“Steve Lonegan has been a consistent conservative voice for Northwest Jersey,” said DiMaio, president of a general contracting firm.  “It's especially important to me that Steve understands the needs of small business owners who ultimately create jobs."

 

“Republicans believe in limited government and in empowering local governments -- which are most in tune with the people -- with the greatest responsibility," Peterson said.  "Steve has been a champion for lowering taxes and curtailing federal overreach."  

 

Both DiMaio and Peterson agreed that Lonegan's victory over Cory Booker in the Fifth Congressional District in the 2013 U.S. Senate election makes him the strongest candidate to take on and defeat Josh Gottheimer.

 

Earlier in the week, Assemblyman Parker Space and Assemblyman-elect Hal Wirths (both R-24) gave their support to Lonegan:

 

 “Steve Lonegan is a principled and unapologetic conservative who knows what the people of Sussex County believe,” Space said.  “No one would represent Northwest New Jersey more faithfully than Steve Lonegan.”

Wirths — a former New Jersey labor commissioner — said Lonegan’s focus on creating more high-paying jobs is especially important.

“Steve knows that America is strongest when Americans have opportunities for high-paying jobs,” Wirths said.  "Steve knows that good jobs provide a personal dignity that government programs never could.”

Lonegan’s campaign is focused on creating jobs, lowering taxes, and enacting term limits.

Space said the Lonegan agenda is just what North West New Jersey wants and what America needs.

“Congressmen Gottheimer is a far left ideologue masquerading as a moderate,” Space said.  “Whether on taxes, the second amendment, or the right to life, Josh is completely out of touch with the Fifth District — especially Sussex County.”

 

This is a view that has been echoed by Senators Mike Doherty (R-23) and Steve Oroho (R-24) who have both led in supporting Steve Lonegan for Congress.

“Steve Lonegan is the strongest and best candidate we can nominate in 2018 to take back the Fifth Congressional District,” Wirths added.  “He’s a solid, lifelong Republican who has been a tremendous standard bearer for our Party whenever we needed him.”

Lonegan has already been endorsed by the National Republican Congressional Committee (NRCC), Bergen County State Senator Gerry Cardinale, Mrs. Ann Kievit, President of the Northwest New Jersey Taxpayers' Association, Rev. Greg Quinlan, President of the Center for Garden State Families, on behalf of New Jersey for a Conservative Majority, Alexander Roubian, President of the New Jersey Second Amendment Society (NJ2AS), United States Senator Ted Cruz, Warren County State Senator Mike Doherty, Sussex County Senator Steve Oroho, Passaic County Senator Joe Pennacchio, Assemblyman Parker Space, former Labor Commissioner (and Assemblyman-elect) Hal Wirths, and Sussex County State Committeewoman Jill Space.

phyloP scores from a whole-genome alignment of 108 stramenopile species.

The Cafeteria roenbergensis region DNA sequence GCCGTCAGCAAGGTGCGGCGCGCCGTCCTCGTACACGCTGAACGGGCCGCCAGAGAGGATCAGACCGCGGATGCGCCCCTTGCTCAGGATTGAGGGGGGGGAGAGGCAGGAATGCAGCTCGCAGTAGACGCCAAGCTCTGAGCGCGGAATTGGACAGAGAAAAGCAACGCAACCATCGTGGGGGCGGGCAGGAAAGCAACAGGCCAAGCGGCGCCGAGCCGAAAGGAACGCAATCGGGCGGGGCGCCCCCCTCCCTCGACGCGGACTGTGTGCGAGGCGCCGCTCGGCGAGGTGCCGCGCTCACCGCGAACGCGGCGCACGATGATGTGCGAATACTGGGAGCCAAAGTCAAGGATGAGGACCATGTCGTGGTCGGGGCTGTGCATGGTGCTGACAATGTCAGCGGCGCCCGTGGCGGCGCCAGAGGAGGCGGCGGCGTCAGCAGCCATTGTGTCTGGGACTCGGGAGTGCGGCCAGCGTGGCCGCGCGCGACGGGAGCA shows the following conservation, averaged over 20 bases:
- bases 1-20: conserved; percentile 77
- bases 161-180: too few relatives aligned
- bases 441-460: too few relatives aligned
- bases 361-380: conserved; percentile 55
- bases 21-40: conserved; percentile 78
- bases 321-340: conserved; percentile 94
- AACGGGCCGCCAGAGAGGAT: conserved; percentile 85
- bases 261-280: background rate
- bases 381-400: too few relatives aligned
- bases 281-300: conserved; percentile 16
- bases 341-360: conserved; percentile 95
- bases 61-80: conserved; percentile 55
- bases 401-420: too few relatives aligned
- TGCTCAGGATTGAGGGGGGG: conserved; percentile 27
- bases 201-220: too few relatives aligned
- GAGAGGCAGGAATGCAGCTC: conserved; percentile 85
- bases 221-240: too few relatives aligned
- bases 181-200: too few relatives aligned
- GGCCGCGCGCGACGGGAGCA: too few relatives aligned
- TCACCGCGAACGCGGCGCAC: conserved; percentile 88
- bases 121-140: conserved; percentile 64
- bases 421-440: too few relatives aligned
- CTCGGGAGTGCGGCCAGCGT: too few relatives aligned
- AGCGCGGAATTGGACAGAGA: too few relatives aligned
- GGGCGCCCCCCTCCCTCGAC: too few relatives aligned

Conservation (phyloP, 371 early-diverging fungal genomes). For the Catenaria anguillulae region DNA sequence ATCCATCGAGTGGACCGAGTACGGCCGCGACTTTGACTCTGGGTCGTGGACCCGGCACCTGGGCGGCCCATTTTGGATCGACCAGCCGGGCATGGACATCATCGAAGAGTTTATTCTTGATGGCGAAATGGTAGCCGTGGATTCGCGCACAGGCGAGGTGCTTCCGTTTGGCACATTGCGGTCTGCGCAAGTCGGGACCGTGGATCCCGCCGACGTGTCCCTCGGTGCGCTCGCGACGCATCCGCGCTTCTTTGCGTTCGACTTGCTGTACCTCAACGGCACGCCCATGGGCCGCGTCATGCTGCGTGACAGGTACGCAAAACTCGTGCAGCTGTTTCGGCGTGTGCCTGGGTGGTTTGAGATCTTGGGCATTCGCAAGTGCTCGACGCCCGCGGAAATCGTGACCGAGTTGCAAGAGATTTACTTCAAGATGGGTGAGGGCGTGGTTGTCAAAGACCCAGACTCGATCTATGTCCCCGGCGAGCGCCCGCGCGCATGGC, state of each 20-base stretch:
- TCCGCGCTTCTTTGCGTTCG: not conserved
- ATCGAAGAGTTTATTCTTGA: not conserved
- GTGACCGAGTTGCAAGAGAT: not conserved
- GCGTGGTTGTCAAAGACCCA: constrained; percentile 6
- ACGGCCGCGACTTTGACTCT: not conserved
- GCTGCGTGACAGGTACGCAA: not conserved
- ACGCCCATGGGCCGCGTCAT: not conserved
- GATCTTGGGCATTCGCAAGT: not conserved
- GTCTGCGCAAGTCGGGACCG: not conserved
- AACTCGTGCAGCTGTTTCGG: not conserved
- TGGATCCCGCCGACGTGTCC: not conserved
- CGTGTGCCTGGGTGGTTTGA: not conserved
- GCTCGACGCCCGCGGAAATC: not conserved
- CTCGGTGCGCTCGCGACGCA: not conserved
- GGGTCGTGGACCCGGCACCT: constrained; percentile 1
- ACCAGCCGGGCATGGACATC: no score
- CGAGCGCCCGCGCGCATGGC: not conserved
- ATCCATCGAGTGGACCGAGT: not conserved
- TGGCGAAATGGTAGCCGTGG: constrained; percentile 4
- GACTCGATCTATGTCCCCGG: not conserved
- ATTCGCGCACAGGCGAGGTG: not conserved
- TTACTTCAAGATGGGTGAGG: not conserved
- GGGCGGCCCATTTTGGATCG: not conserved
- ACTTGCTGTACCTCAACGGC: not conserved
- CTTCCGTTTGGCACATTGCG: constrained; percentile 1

Monday
Jun052017

In his own words: Nathan Orr is no conservative

When Nathan Orr first ran for the Legislature, two years ago, he tried to portray himself as a younger version of Parker Space -- which is a good thing.

But soon after the 2015 primary, Nathan began to go soft.  Maybe it's all those classes he's been taking on political science and feminism in college (Nathan Orr is a full-time student) that have mixed up his core values, but he has been posting a lot of weird crap on Facebook.

First, Nathan criticized Assemblywoman Gail Phoebus for standing up to Planned Parenthood:

For most conservatives, the right-to-life is a basic issue and a core value.

Not for Nathan Orr.

He recently posted on Facebook that abortion was not one of those issues that "truly matter".    According to Nathan, the issues that "truly matter" are "foreign policy, taxes, crime, and private business." 

At a time when the liberal media, liberal celebrities, and liberal activists of every stripe are engaged in the most brutal assault on a Republican President in memory, Nathan Orr went on Facebook to accuse Christians of "hate-fueled speech". 

What is up with Nathan Orr?

Then there is this crazy quote that he made to the New Jersey Herald last week (May 30, 2017):

"I am not a lockstep member of the Republican Party. I will not go to Trenton and simply vote the party line... People should not go into government to promote a political party or single ideology."

Nathan Orr is running for the New Jersey Legislature.  He is a full-time student at a local community college. He claims that his involvement in student government has prepared him for the rigors of Trenton, where Republicans must battle an entrenched Democrat majority, where negotiations are tough and victories hard won.

Maybe Nathan Orr should finish his schooling, get married, settle down, start paying taxes, get involved in his community, run for local office, and get some practical experience under his belt.  Then, maybe at the ripe old age of 30, he should put himself forward for higher office.  Nothing beats real-life experience for understanding the needs of your community and for anchoring your core values.  Heck, the lessons of life might even make Nathan Orr a conservative again.